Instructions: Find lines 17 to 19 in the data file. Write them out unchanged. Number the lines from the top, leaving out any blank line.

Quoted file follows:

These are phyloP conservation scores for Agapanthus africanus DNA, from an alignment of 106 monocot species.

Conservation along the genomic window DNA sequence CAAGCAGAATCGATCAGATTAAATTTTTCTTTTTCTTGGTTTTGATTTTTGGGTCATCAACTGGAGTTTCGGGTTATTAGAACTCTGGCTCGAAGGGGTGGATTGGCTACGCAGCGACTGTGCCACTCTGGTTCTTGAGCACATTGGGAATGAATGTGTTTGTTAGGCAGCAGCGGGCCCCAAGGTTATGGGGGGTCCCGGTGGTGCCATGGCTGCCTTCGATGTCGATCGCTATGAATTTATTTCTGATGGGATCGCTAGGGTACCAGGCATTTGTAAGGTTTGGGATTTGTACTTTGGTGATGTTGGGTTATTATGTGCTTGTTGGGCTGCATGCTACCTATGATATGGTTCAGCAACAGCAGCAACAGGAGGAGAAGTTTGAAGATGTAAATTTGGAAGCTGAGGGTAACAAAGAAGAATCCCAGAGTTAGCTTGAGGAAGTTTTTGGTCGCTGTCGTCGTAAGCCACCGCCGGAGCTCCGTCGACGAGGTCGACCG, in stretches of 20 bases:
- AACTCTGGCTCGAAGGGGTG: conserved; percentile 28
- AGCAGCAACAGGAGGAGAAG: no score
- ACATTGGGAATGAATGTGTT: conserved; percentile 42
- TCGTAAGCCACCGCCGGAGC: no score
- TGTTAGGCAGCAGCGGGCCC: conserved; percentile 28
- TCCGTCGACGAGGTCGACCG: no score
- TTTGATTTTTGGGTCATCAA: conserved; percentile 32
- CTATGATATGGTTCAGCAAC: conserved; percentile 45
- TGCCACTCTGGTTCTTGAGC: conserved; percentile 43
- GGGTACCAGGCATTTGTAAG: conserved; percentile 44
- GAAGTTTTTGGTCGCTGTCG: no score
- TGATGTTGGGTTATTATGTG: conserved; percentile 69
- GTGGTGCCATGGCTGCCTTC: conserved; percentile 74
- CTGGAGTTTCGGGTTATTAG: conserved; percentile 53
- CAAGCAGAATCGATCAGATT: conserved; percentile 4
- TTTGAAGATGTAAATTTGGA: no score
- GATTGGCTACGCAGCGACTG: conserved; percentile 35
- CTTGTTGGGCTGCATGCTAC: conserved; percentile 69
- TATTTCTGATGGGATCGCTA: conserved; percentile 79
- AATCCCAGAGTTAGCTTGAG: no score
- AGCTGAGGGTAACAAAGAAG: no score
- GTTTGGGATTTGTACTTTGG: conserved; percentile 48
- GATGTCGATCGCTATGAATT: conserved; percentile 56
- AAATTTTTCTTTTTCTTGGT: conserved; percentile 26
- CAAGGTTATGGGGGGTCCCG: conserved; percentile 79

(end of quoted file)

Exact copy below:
- CAAGCAGAATCGATCAGATT: conserved; percentile 4
- TTTGAAGATGTAAATTTGGA: no score
- GATTGGCTACGCAGCGACTG: conserved; percentile 35